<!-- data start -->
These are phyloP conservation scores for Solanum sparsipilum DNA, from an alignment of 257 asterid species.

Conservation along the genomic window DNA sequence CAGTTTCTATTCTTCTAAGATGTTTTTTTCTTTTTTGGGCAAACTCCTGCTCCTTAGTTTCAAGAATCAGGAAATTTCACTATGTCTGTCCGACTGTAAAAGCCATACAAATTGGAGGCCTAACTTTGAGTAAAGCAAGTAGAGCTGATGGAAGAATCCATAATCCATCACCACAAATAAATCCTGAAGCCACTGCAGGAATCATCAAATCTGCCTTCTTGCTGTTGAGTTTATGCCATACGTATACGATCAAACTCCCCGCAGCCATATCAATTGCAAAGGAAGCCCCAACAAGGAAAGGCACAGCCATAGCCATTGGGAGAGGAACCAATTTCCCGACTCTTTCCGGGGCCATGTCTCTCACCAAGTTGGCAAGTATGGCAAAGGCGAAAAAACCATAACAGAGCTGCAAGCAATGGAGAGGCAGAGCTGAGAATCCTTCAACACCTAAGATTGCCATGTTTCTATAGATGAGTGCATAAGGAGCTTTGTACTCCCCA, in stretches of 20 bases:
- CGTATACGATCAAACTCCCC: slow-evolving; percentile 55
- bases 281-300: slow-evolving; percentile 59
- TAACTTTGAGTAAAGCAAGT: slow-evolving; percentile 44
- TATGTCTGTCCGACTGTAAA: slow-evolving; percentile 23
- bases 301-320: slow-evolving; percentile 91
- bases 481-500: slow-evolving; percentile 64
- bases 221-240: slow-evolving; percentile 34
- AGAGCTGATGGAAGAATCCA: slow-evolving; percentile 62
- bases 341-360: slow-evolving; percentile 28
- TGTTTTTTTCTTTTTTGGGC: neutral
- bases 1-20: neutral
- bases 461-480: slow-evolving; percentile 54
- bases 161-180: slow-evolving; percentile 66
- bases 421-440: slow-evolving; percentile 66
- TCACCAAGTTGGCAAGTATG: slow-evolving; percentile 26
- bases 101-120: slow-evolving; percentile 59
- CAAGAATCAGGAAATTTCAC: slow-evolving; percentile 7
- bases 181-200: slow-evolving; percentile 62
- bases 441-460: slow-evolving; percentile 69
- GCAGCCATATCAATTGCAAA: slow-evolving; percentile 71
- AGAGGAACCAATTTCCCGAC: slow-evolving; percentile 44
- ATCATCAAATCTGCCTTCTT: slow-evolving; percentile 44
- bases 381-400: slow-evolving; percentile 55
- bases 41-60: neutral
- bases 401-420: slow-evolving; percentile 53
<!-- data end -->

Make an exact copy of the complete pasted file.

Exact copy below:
These are phyloP conservation scores for Solanum sparsipilum DNA, from an alignment of 257 asterid species.

Conservation along the genomic window DNA sequence CAGTTTCTATTCTTCTAAGATGTTTTTTTCTTTTTTGGGCAAACTCCTGCTCCTTAGTTTCAAGAATCAGGAAATTTCACTATGTCTGTCCGACTGTAAAAGCCATACAAATTGGAGGCCTAACTTTGAGTAAAGCAAGTAGAGCTGATGGAAGAATCCATAATCCATCACCACAAATAAATCCTGAAGCCACTGCAGGAATCATCAAATCTGCCTTCTTGCTGTTGAGTTTATGCCATACGTATACGATCAAACTCCCCGCAGCCATATCAATTGCAAAGGAAGCCCCAACAAGGAAAGGCACAGCCATAGCCATTGGGAGAGGAACCAATTTCCCGACTCTTTCCGGGGCCATGTCTCTCACCAAGTTGGCAAGTATGGCAAAGGCGAAAAAACCATAACAGAGCTGCAAGCAATGGAGAGGCAGAGCTGAGAATCCTTCAACACCTAAGATTGCCATGTTTCTATAGATGAGTGCATAAGGAGCTTTGTACTCCCCA, in stretches of 20 bases:
- CGTATACGATCAAACTCCCC: slow-evolving; percentile 55
- bases 281-300: slow-evolving; percentile 59
- TAACTTTGAGTAAAGCAAGT: slow-evolving; percentile 44
- TATGTCTGTCCGACTGTAAA: slow-evolving; percentile 23
- bases 301-320: slow-evolving; percentile 91
- bases 481-500: slow-evolving; percentile 64
- bases 221-240: slow-evolving; percentile 34
- AGAGCTGATGGAAGAATCCA: slow-evolving; percentile 62
- bases 341-360: slow-evolving; percentile 28
- TGTTTTTTTCTTTTTTGGGC: neutral
- bases 1-20: neutral
- bases 461-480: slow-evolving; percentile 54
- bases 161-180: slow-evolving; percentile 66
- bases 421-440: slow-evolving; percentile 66
- TCACCAAGTTGGCAAGTATG: slow-evolving; percentile 26
- bases 101-120: slow-evolving; percentile 59
- CAAGAATCAGGAAATTTCAC: slow-evolving; percentile 7
- bases 181-200: slow-evolving; percentile 62
- bases 441-460: slow-evolving; percentile 69
- GCAGCCATATCAATTGCAAA: slow-evolving; percentile 71
- AGAGGAACCAATTTCCCGAC: slow-evolving; percentile 44
- ATCATCAAATCTGCCTTCTT: slow-evolving; percentile 44
- bases 381-400: slow-evolving; percentile 55
- bases 41-60: neutral
- bases 401-420: slow-evolving; percentile 53